2 Americans killed in NYC truck attack identified

Two Americans, a Belgian mother and five Argentine tourists visiting New York City to celebrate the 30th anniversary of their high school graduation were killed in Tuesday's truck attack that targeted cyclists and pedestrians in lower Manhattan, officials said.

The dead Americans were identified by police as Darren Drake, 32, of New Milford, New Jersey, and Nicholas Cleves, 23, of New York City.

Drake's family told ABC station WABC-TV in New York that he had weight loss surgery three years ago and rode Citi Bikes to stay in shape.

Darren Drake would have turned 33 on Nov. 18, according to his father. Darren was his only child.

"I'm not even angry," Darren Drake's father told reporters. "I'm not angry at all. ... I'm absolutely hurt."

According to WABC-TV, Cleves, from Boston, was an only child living with his mother in New York. He rode his bike all the time, WABC-TV said.

The five Argentines killed by suspected attacker Sayfullo Saipov were identified as Hernan Diego Mendoza, Diego Enrique Angelini, Alejandro Damian Pagnucco, Ariel Erlij and Hernan Ferruchi, the country's consulate in New York City said.

The victims were from the city of Rosario, Argentina's president, Mauricio Macri, said today.

That city has declared three days of mourning.

"They were five young entrepreneurs, model citizens in Rosario society and I can only imagine with beautiful families," Macri said in Spanish.

"This is something that has impacted all Argentines and myself in particular," he added. "I want to send my condolences to all of the families but this also reminds us that there is no space for gray zones in today's world and we all must stand together in the fight against terrorism."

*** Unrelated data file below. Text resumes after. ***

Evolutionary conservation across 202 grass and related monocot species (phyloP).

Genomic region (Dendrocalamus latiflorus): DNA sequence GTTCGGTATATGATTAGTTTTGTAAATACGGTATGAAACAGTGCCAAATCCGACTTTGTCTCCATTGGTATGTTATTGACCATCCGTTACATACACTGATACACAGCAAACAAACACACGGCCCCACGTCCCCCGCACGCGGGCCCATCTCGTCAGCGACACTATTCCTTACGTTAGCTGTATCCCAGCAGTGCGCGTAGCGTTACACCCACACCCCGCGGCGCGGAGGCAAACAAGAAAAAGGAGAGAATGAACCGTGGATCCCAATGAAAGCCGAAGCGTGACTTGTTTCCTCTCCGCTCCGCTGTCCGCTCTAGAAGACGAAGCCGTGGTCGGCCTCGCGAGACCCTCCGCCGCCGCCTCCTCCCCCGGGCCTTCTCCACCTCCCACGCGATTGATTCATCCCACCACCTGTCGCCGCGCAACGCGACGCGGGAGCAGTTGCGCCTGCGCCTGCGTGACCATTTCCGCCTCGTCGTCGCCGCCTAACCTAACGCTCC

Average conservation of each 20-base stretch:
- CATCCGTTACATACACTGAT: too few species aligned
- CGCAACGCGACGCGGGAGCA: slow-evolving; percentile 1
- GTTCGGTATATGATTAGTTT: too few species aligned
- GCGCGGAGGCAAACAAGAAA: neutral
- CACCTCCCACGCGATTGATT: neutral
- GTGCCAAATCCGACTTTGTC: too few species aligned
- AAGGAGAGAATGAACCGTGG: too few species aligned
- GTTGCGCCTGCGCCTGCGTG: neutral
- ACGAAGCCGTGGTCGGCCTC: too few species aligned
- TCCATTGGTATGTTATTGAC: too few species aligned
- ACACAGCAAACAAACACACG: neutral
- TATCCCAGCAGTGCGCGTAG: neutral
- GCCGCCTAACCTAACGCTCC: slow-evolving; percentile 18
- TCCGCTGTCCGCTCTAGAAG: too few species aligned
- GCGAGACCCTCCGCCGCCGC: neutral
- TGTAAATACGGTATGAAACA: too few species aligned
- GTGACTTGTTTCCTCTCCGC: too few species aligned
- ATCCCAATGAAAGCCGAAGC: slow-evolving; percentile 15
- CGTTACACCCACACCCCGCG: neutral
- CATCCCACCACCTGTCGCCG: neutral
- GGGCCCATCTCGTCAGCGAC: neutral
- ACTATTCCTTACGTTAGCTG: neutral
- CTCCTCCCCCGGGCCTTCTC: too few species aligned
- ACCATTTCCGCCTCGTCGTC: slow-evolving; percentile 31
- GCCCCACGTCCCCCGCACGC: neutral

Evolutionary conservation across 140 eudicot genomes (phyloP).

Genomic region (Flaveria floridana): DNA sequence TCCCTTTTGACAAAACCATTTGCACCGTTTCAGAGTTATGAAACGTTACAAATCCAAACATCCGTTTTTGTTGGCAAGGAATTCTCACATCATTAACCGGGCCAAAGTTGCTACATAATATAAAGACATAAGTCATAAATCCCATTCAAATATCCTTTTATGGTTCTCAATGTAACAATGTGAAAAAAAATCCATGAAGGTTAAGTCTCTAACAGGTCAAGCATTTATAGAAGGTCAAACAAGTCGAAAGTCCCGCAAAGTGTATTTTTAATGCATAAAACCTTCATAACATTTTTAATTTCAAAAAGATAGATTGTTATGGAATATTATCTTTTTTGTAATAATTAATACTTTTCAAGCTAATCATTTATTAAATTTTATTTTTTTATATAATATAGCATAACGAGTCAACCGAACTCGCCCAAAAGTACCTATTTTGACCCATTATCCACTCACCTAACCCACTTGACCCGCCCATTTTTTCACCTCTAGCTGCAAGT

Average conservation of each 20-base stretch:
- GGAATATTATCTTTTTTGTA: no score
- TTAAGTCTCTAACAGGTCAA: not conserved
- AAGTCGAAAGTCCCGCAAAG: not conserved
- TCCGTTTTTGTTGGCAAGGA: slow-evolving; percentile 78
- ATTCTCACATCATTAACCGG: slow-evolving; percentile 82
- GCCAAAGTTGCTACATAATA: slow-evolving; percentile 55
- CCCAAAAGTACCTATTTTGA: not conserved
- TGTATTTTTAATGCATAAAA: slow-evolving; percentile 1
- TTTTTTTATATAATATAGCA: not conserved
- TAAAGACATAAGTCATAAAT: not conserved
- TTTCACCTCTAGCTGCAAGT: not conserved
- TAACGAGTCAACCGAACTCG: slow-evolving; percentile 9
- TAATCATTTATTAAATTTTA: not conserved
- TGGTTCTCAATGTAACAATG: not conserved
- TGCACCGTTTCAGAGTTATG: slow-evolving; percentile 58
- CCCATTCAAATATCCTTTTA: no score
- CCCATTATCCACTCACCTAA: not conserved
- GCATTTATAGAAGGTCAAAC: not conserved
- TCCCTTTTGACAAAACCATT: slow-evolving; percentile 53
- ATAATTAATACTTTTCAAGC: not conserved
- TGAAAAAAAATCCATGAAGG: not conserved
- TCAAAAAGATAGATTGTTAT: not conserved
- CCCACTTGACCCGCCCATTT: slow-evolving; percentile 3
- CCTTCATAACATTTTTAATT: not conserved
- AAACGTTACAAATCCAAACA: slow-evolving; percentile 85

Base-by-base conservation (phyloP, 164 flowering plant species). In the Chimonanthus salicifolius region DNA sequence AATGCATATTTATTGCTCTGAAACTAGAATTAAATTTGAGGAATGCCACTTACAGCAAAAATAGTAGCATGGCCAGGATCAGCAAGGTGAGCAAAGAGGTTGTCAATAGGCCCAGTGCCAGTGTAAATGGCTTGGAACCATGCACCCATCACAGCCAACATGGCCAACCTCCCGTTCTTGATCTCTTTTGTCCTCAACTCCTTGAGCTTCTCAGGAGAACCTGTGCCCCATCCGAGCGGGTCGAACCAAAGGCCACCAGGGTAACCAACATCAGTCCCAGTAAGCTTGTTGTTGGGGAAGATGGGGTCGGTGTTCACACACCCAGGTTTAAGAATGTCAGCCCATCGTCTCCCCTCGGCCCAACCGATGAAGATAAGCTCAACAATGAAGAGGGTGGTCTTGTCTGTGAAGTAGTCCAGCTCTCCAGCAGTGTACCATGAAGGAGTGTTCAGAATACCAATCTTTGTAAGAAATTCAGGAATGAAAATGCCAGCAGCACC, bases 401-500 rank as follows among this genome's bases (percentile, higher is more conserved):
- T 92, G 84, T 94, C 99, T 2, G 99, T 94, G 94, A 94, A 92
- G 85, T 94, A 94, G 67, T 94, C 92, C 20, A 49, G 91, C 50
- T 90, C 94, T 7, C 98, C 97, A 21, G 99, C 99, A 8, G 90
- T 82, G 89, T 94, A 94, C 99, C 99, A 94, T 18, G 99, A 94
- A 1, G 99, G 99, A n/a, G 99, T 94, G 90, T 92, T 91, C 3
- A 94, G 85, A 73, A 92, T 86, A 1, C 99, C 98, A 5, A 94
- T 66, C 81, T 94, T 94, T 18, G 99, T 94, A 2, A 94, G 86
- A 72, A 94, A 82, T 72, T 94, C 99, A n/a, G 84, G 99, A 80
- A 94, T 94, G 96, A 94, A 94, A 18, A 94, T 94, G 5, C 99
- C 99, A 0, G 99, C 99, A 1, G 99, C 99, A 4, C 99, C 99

Ann-Laure Decadt, 31, of Belgium, also died, leaving behind two sons -- a 3-year-old and a 3-month-old -- the mayor of the Belgian town of Staden told ABC News.

Decadt's husband, Alexander Naessens, called her death unbearable. She was on a trip with her mother and two sisters at the time of the attack, Naessens said in a statement today translated from his native Flemish.

New York City Mayor Bill de Blasio said of the victims, "Six of them came from other nations here, because they saw New York as a special place to be. And we now, and forever, will consider them New Yorkers."

Besides the eight deaths, 12 people, including two children and two school staff members, were injured.

Nine of the 12 injured remain in the hospital today, Nigro said. The injuries range from a bilateral amputation to serious head, neck, back and chest trauma, and trauma to arms and legs, Nigro said.

"This was a heinous attack that resulted in eight deaths and serious injuries," Nigro said. "Our prayers are with the families of those who died and those who remain in the hospital."

Tuesday's deadly incident is being investigated as a possible act of terrorism.

The chaos unfolded shortly after 3 p.m., when the suspect drove a vehicle -- a Home Depot rental truck, according to the company -- onto a pedestrian and bike path along the Hudson River, hitting multiple people on the path, New York City police said. The truck drove south and collided with a school bus, police said.

After the collision, the truck driver exited the vehicle brandishing what appeared to be two handguns, police said. NYPD police officer Ryan Nash confronted the suspect and shot him in the abdomen. The suspect was wounded and transported to a hospital, police said.

A paintball gun and a pellet gun were recovered at the scene, police said.

De Blasio called the incident a "cowardly act of terror."

ABC News' Aaron Katersky, Zunaira Zaki, Esther Castillejo, Ben Gittleson, Stephanie Wash and Christina Peck contributed to this report.
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